Academics and Research / Magazine Feature

DU astronomers shed new light on dying star

When DU astronomers Toshiya Ueta and Robert Stencel pointed the Spitzer Space Telescope at a dying star named R Hydrae in the constellation Hydra, they expected to see a spherical shell of low-temperature gas and dust ejected from the star by its stellar wind. Instead, they found a curved shell — called a bow shock wave — in front of the moving star, like the foamy breakers churned up in front of a ship under sail.

“This is sort of a surprising discovery,” says Ueta, who joined the DU faculty this fall.

Because space is cold and stars are hot, they actually evaporate, slowly losing mass. As a result, every star is surrounded by a bubble-like shock wave created by a stream of matter known as stellar wind.

Other stars with warped shock waves have been observed before, but never for this type of red giant star, known as an “asymptotic giant branch” star. Bow shock waves have been found with even larger, “supergiant” stars, Ueta notes.

Our sun’s heliosphere also is thought to be distorted in this way, with a shock wave that extends about twice the distance from the sun to Pluto. R Hydrae, while not unlike our sun, is much older. Understanding how it ejects gas and stardust at this stage of its evolution and how that material is reabsorbed into space could provide a glimpse of our own sun’s future, Ueta says.

As R Hydrae moves through space at approximately 50 kilometers per second, it discharges dust and gas into space. Because the star is relatively cool, that ejecta quickly assumes a solid state and collides with an “interstellar medium” made up mostly of widely scattered hydrogen molecules. The resulting dusty nebula is invisible to the naked eye but can be detected using an infrared telescope.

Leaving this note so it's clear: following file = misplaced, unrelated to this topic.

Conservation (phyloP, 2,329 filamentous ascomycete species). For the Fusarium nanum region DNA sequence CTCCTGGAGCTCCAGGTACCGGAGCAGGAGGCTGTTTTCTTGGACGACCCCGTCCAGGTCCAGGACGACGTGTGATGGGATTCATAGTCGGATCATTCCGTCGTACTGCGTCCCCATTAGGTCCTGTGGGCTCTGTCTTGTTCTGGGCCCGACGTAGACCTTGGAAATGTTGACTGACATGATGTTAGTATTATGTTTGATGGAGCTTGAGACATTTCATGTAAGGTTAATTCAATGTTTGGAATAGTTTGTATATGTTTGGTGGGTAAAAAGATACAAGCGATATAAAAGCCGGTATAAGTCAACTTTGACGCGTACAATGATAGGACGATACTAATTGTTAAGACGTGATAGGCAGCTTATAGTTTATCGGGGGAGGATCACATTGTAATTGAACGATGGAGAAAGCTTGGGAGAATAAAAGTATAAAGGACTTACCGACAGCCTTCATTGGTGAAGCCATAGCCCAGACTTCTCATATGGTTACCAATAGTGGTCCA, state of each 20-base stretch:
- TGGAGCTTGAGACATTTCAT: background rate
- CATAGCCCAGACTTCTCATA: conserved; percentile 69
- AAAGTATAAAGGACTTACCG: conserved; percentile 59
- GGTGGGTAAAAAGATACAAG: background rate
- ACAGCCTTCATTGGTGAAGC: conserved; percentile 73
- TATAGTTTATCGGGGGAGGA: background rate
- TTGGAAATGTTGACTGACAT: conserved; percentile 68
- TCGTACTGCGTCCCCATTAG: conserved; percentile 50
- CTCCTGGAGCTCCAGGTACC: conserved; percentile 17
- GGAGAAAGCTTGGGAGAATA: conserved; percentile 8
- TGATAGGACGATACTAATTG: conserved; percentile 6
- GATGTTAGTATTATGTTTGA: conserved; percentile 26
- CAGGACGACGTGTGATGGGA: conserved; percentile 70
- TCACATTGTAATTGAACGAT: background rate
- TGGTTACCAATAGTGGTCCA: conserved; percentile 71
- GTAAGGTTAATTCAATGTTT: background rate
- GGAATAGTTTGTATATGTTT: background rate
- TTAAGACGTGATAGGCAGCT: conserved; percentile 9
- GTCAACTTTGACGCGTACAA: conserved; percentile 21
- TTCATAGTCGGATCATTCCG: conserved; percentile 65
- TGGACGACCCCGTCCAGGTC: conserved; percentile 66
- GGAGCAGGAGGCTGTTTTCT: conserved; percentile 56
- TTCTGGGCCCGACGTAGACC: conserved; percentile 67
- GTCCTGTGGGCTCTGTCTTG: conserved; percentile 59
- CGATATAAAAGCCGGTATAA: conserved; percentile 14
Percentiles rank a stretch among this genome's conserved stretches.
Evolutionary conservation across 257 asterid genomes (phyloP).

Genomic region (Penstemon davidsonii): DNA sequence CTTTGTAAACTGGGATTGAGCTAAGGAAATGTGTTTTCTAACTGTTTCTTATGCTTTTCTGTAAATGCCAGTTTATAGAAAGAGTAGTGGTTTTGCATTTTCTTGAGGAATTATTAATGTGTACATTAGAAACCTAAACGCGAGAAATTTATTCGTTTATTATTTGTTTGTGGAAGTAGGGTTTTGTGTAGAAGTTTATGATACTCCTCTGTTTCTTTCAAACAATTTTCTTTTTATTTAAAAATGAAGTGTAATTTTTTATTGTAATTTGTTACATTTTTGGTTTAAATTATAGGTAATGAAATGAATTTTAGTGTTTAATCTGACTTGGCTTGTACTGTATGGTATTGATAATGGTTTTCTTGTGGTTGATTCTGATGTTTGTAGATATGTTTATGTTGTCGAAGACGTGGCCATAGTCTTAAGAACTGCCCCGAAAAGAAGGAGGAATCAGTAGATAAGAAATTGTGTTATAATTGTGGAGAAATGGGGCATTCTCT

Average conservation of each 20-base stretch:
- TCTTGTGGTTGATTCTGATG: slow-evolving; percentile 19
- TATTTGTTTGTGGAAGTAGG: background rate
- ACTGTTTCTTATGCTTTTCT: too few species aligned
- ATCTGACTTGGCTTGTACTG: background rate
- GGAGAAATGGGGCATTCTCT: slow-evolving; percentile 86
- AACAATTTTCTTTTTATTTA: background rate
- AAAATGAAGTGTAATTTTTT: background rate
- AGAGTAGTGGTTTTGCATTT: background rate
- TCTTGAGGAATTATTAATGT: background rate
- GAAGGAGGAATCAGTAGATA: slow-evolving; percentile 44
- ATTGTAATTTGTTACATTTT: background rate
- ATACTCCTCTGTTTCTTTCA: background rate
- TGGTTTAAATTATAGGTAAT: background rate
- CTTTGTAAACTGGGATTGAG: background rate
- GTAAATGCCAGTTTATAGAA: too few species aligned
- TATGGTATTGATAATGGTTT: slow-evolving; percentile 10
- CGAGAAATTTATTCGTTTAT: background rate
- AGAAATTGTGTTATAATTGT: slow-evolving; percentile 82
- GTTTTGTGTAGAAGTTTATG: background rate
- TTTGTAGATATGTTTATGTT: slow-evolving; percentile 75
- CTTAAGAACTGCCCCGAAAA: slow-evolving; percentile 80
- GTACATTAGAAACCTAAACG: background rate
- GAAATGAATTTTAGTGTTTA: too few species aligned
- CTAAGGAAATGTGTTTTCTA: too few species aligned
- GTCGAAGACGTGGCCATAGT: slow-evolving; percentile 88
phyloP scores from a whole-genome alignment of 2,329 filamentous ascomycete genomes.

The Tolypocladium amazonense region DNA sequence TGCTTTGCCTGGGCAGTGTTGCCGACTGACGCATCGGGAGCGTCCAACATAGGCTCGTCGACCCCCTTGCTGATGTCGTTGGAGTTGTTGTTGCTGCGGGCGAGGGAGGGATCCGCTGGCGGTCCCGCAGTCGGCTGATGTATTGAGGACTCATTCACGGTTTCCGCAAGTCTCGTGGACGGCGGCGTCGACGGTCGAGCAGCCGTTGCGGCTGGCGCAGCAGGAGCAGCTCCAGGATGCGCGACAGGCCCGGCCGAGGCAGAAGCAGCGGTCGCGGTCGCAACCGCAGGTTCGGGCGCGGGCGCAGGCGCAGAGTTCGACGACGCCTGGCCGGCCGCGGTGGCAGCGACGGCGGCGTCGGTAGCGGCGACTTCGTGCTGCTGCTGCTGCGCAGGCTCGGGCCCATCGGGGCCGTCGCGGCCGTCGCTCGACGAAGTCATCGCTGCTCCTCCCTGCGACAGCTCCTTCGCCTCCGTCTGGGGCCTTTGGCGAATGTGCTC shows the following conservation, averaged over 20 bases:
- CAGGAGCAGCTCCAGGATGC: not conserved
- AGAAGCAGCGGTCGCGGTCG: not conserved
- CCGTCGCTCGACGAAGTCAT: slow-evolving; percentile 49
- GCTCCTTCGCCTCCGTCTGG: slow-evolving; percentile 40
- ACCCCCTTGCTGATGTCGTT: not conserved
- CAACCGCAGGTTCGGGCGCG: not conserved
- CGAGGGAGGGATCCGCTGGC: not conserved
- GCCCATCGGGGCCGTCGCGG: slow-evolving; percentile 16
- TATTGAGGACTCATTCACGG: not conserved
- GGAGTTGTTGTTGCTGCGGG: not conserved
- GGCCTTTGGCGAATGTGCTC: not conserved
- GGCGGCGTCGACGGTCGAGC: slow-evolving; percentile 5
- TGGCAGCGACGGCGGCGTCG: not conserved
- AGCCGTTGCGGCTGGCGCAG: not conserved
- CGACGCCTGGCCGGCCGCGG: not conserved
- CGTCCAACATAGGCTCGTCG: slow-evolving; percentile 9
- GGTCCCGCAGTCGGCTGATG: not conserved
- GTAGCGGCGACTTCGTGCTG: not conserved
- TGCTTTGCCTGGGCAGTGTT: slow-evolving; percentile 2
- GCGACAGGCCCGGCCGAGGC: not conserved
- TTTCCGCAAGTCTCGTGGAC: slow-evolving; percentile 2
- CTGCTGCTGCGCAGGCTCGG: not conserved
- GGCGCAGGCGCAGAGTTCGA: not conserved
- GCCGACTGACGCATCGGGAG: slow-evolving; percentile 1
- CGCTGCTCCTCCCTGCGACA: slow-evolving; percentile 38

The distance from the star to the apex of the shock wave is approximately 400 times Pluto’s distance from the sun, and the scientists estimate that the matter contained in the bow shock nebula is equivalent to 400 Earths. Models created at the University of Manchester confirm that the bow shock is stable and predict that R Hydrae has been losing mass for at least 55,000 years.

“Our original intention was to detect and measure the density and distribution of material in the shell,” Ueta explains. “We have observed in total six objects, and this is just one of them. In the future, we will be observing hundreds more using the Japanese Akari infrared satellite successfully launched this February.”

The research was published in Astrophysical Journal Letters.

This article originally appeared in The Source, December 2006.

Comments are closed.